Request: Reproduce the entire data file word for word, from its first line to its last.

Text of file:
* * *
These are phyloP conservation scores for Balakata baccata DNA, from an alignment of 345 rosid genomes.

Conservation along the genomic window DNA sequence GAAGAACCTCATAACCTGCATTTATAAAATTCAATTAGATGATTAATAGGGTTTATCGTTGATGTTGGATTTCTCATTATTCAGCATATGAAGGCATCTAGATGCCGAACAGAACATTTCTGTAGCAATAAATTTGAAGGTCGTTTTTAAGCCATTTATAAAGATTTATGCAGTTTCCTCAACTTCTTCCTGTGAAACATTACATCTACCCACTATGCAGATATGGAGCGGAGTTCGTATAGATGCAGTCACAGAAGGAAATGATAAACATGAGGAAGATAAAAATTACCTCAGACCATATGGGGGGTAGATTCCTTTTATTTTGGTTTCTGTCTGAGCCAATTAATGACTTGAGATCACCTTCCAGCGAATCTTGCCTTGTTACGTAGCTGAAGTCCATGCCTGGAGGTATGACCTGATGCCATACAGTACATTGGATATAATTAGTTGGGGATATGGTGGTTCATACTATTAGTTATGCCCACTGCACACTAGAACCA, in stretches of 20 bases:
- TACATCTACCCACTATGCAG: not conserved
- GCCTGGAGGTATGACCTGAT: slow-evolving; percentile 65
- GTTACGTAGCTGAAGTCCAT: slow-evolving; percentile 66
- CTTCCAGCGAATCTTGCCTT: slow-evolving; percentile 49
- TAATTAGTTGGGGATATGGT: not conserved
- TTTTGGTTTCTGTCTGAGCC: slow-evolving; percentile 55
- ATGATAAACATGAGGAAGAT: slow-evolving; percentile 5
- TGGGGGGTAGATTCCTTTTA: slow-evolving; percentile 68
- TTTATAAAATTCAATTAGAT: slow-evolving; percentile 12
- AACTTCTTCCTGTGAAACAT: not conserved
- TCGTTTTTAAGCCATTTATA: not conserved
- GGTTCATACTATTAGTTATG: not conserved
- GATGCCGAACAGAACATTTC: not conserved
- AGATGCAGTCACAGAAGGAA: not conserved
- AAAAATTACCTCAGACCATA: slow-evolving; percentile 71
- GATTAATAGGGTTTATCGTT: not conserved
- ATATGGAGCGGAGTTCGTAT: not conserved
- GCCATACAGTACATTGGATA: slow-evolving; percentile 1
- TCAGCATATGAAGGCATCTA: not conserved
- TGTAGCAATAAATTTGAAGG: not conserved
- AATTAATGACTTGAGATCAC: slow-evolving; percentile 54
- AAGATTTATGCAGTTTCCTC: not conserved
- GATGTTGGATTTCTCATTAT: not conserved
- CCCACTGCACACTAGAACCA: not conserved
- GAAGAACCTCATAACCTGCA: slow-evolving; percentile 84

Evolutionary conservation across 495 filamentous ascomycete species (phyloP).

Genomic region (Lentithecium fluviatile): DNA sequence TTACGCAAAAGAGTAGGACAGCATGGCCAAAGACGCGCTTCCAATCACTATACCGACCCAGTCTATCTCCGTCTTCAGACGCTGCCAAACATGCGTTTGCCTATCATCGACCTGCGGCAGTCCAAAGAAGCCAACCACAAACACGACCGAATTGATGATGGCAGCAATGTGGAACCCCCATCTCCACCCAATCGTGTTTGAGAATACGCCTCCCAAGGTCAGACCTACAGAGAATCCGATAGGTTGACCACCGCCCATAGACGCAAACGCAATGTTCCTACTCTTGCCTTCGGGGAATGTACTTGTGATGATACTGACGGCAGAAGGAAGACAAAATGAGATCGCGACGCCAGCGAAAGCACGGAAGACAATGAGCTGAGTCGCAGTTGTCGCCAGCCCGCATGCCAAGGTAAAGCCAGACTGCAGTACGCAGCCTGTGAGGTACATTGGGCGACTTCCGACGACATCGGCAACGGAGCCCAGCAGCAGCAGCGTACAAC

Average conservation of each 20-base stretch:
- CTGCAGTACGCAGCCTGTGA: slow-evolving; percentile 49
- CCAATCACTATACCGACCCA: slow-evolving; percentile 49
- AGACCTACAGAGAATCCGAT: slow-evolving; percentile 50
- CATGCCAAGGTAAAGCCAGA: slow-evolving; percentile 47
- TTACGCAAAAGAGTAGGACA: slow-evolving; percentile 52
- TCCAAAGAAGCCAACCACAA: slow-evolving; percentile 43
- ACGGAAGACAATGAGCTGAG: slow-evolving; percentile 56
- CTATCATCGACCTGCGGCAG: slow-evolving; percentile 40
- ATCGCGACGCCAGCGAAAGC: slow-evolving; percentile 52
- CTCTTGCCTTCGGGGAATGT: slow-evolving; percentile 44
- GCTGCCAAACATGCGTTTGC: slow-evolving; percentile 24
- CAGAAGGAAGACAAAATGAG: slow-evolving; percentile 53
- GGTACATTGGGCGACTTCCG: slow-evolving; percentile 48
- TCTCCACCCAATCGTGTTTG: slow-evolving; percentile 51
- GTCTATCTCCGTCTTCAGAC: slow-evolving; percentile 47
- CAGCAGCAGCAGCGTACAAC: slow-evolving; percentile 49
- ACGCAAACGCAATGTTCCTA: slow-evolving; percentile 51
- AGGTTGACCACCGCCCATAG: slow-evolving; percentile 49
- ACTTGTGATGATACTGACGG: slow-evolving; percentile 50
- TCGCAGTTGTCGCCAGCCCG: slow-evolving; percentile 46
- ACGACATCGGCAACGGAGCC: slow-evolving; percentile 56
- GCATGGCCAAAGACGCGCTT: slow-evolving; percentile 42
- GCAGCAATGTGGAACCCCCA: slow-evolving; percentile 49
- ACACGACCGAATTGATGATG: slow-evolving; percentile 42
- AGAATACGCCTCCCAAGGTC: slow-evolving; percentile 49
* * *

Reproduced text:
These are phyloP conservation scores for Balakata baccata DNA, from an alignment of 345 rosid genomes.

Conservation along the genomic window DNA sequence GAAGAACCTCATAACCTGCATTTATAAAATTCAATTAGATGATTAATAGGGTTTATCGTTGATGTTGGATTTCTCATTATTCAGCATATGAAGGCATCTAGATGCCGAACAGAACATTTCTGTAGCAATAAATTTGAAGGTCGTTTTTAAGCCATTTATAAAGATTTATGCAGTTTCCTCAACTTCTTCCTGTGAAACATTACATCTACCCACTATGCAGATATGGAGCGGAGTTCGTATAGATGCAGTCACAGAAGGAAATGATAAACATGAGGAAGATAAAAATTACCTCAGACCATATGGGGGGTAGATTCCTTTTATTTTGGTTTCTGTCTGAGCCAATTAATGACTTGAGATCACCTTCCAGCGAATCTTGCCTTGTTACGTAGCTGAAGTCCATGCCTGGAGGTATGACCTGATGCCATACAGTACATTGGATATAATTAGTTGGGGATATGGTGGTTCATACTATTAGTTATGCCCACTGCACACTAGAACCA, in stretches of 20 bases:
- TACATCTACCCACTATGCAG: not conserved
- GCCTGGAGGTATGACCTGAT: slow-evolving; percentile 65
- GTTACGTAGCTGAAGTCCAT: slow-evolving; percentile 66
- CTTCCAGCGAATCTTGCCTT: slow-evolving; percentile 49
- TAATTAGTTGGGGATATGGT: not conserved
- TTTTGGTTTCTGTCTGAGCC: slow-evolving; percentile 55
- ATGATAAACATGAGGAAGAT: slow-evolving; percentile 5
- TGGGGGGTAGATTCCTTTTA: slow-evolving; percentile 68
- TTTATAAAATTCAATTAGAT: slow-evolving; percentile 12
- AACTTCTTCCTGTGAAACAT: not conserved
- TCGTTTTTAAGCCATTTATA: not conserved
- GGTTCATACTATTAGTTATG: not conserved
- GATGCCGAACAGAACATTTC: not conserved
- AGATGCAGTCACAGAAGGAA: not conserved
- AAAAATTACCTCAGACCATA: slow-evolving; percentile 71
- GATTAATAGGGTTTATCGTT: not conserved
- ATATGGAGCGGAGTTCGTAT: not conserved
- GCCATACAGTACATTGGATA: slow-evolving; percentile 1
- TCAGCATATGAAGGCATCTA: not conserved
- TGTAGCAATAAATTTGAAGG: not conserved
- AATTAATGACTTGAGATCAC: slow-evolving; percentile 54
- AAGATTTATGCAGTTTCCTC: not conserved
- GATGTTGGATTTCTCATTAT: not conserved
- CCCACTGCACACTAGAACCA: not conserved
- GAAGAACCTCATAACCTGCA: slow-evolving; percentile 84

Evolutionary conservation across 495 filamentous ascomycete species (phyloP).

Genomic region (Lentithecium fluviatile): DNA sequence TTACGCAAAAGAGTAGGACAGCATGGCCAAAGACGCGCTTCCAATCACTATACCGACCCAGTCTATCTCCGTCTTCAGACGCTGCCAAACATGCGTTTGCCTATCATCGACCTGCGGCAGTCCAAAGAAGCCAACCACAAACACGACCGAATTGATGATGGCAGCAATGTGGAACCCCCATCTCCACCCAATCGTGTTTGAGAATACGCCTCCCAAGGTCAGACCTACAGAGAATCCGATAGGTTGACCACCGCCCATAGACGCAAACGCAATGTTCCTACTCTTGCCTTCGGGGAATGTACTTGTGATGATACTGACGGCAGAAGGAAGACAAAATGAGATCGCGACGCCAGCGAAAGCACGGAAGACAATGAGCTGAGTCGCAGTTGTCGCCAGCCCGCATGCCAAGGTAAAGCCAGACTGCAGTACGCAGCCTGTGAGGTACATTGGGCGACTTCCGACGACATCGGCAACGGAGCCCAGCAGCAGCAGCGTACAAC

Average conservation of each 20-base stretch:
- CTGCAGTACGCAGCCTGTGA: slow-evolving; percentile 49
- CCAATCACTATACCGACCCA: slow-evolving; percentile 49
- AGACCTACAGAGAATCCGAT: slow-evolving; percentile 50
- CATGCCAAGGTAAAGCCAGA: slow-evolving; percentile 47
- TTACGCAAAAGAGTAGGACA: slow-evolving; percentile 52
- TCCAAAGAAGCCAACCACAA: slow-evolving; percentile 43
- ACGGAAGACAATGAGCTGAG: slow-evolving; percentile 56
- CTATCATCGACCTGCGGCAG: slow-evolving; percentile 40
- ATCGCGACGCCAGCGAAAGC: slow-evolving; percentile 52
- CTCTTGCCTTCGGGGAATGT: slow-evolving; percentile 44
- GCTGCCAAACATGCGTTTGC: slow-evolving; percentile 24
- CAGAAGGAAGACAAAATGAG: slow-evolving; percentile 53
- GGTACATTGGGCGACTTCCG: slow-evolving; percentile 48
- TCTCCACCCAATCGTGTTTG: slow-evolving; percentile 51
- GTCTATCTCCGTCTTCAGAC: slow-evolving; percentile 47
- CAGCAGCAGCAGCGTACAAC: slow-evolving; percentile 49
- ACGCAAACGCAATGTTCCTA: slow-evolving; percentile 51
- AGGTTGACCACCGCCCATAG: slow-evolving; percentile 49
- ACTTGTGATGATACTGACGG: slow-evolving; percentile 50
- TCGCAGTTGTCGCCAGCCCG: slow-evolving; percentile 46
- ACGACATCGGCAACGGAGCC: slow-evolving; percentile 56
- GCATGGCCAAAGACGCGCTT: slow-evolving; percentile 42
- GCAGCAATGTGGAACCCCCA: slow-evolving; percentile 49
- ACACGACCGAATTGATGATG: slow-evolving; percentile 42
- AGAATACGCCTCCCAAGGTC: slow-evolving; percentile 49